History cannot be captured in a single form. Not in brass, not in metal. That is what Hadas Tapouchi says. The Berlin-based Israeli artist believes that monuments and inscriptions miss the actual sense of commemoration. This type of remembrance would be an inevitable path towards forgetting.
Undoubtedly, Hadas works against forgetting. Upon our first meeting at her Tel Aviv apartment about four years ago, the artist’s rendered self-portrait in prisoner’s garb immediately jumped out at me. It was one of the precursors to her project, “The Third Generation“. A countless number of portraits since followed – portraits of mutual friends, the author himself, as well as young men and women between Berlin, Tel Aviv and Ramallah. → continue reading
The exhibition “Obedience: An Art Installation in 15 Rooms by Saskia Boddeke & Peter Greenaway” is about to open. It reflects on the biblical story of Abraham, a forefather willing to sacrifice his son in compliance at God’s command.The installation is still being set up when the catalog arrives, hot off the press. It comprises an art book designed by Peter Greenaway as well as a compilation of essays. The artist and filmmaker took a break from the hectic pre-opening preparations to talk with Mirjam Wenzel about the meaning of the biblical story, and the notion of text, image and blood.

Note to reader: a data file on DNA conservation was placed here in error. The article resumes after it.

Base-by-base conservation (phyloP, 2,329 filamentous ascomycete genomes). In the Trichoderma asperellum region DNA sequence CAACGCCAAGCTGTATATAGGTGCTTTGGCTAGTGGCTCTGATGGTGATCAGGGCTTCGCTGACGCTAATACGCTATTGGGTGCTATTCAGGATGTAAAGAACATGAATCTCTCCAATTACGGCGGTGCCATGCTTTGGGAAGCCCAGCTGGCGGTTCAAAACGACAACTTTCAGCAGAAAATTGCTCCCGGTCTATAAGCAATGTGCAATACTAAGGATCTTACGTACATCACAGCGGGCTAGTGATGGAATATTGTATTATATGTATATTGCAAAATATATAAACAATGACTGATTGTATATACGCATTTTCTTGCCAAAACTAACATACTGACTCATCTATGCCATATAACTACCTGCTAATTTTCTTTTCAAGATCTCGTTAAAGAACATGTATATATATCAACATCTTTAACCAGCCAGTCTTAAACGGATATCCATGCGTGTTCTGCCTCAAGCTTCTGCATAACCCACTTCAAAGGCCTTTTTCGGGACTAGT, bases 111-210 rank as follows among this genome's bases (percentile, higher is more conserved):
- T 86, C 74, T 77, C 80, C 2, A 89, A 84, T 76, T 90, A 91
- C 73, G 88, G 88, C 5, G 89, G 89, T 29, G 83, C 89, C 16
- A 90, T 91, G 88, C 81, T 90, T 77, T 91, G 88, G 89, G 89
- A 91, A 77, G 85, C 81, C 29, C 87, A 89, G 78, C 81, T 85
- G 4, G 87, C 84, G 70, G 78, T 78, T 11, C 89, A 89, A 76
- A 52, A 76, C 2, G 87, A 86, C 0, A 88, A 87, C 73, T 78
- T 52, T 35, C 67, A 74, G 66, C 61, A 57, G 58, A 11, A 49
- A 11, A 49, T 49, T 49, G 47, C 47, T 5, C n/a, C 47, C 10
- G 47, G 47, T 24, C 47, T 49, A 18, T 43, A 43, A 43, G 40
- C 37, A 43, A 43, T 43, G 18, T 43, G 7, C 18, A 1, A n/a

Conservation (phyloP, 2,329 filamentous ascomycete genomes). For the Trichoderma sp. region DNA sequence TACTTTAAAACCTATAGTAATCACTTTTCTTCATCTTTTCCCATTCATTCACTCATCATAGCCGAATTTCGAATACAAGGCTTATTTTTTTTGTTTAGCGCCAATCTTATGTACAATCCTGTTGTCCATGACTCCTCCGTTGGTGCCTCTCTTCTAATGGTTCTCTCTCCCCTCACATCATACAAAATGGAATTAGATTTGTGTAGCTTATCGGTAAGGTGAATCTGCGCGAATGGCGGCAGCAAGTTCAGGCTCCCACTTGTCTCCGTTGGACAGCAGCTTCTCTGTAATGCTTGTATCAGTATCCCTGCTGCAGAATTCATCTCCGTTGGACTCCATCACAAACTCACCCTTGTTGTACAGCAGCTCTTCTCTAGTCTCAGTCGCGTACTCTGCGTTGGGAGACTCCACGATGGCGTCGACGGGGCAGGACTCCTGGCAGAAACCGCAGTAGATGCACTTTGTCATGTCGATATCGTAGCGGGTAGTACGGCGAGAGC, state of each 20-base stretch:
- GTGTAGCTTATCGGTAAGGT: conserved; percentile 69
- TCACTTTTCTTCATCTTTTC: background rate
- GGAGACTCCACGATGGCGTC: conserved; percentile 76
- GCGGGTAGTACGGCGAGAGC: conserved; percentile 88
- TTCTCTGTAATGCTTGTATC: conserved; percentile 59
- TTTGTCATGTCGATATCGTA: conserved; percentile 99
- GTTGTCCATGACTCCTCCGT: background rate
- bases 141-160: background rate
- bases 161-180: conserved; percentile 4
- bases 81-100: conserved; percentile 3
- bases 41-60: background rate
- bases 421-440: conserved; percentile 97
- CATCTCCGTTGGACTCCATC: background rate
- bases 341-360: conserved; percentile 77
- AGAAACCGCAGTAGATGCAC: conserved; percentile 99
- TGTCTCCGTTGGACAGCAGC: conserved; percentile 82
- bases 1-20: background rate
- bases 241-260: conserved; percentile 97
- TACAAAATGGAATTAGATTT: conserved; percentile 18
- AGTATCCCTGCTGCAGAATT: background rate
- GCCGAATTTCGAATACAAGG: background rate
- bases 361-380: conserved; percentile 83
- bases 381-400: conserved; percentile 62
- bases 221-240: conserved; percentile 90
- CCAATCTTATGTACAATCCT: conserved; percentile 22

Mirjam Wenzel: The biblical story in the Book of Genesis 22 holds an awkward place in Jewish memory and has given rise over the centuries to many theological debates and artistic interpretations. We had been considering doing an exhibition about this story and its reception for a very long time. What did you think when we approached you with the idea of creating this exhibition? How do you perceive this biblical story?
Peter Greenaway: I think that when making an exhibition it is as important to attend to form and language as to content. The content is always maneuverable, adjustable, and ever subjective. This story consists of very many meanings, → continue reading
It’s not easy to find the way there. Good thing that the artist picked me up at the nearest subway station in Berlin’s Wedding district. Together we cross the courtyards of various businesses, pass a halal diner, climb a staircase, and suddenly we’re standing in front of the door of her atelier. Hardly has Anna opened it when I see the “kosher gnome”, observing the world through his binoculars.
It’s this figure that the artist reproduced in paper cut-out form on a card for our art vending machine: you cut the card and fold it to create a three-dimensional object. The instructions state that you should set him in your kitchen and then everything will be ok.
Anna, what does the odd name “kosher gnome” mean? How do “kosher” and “gnome” even fit together? How will everything be ok? I’m confused.
At home, a wichtel (in the original German) is an important little man. There are a lot of these “important men”. My “kosher gnome” was born in 2002. He’s definitely supposed to be confusing. “Kosher” and “gnome” fit together because I committed myself to the task of “healing the German-Jewish sickness”, as I call it. To that end I work with satirical means, which – unlike comedy – take everyday politics as a starting point.
You mentioned the year it was born. What were the circumstances of the “kosher gnome”‘s birth?→ continue reading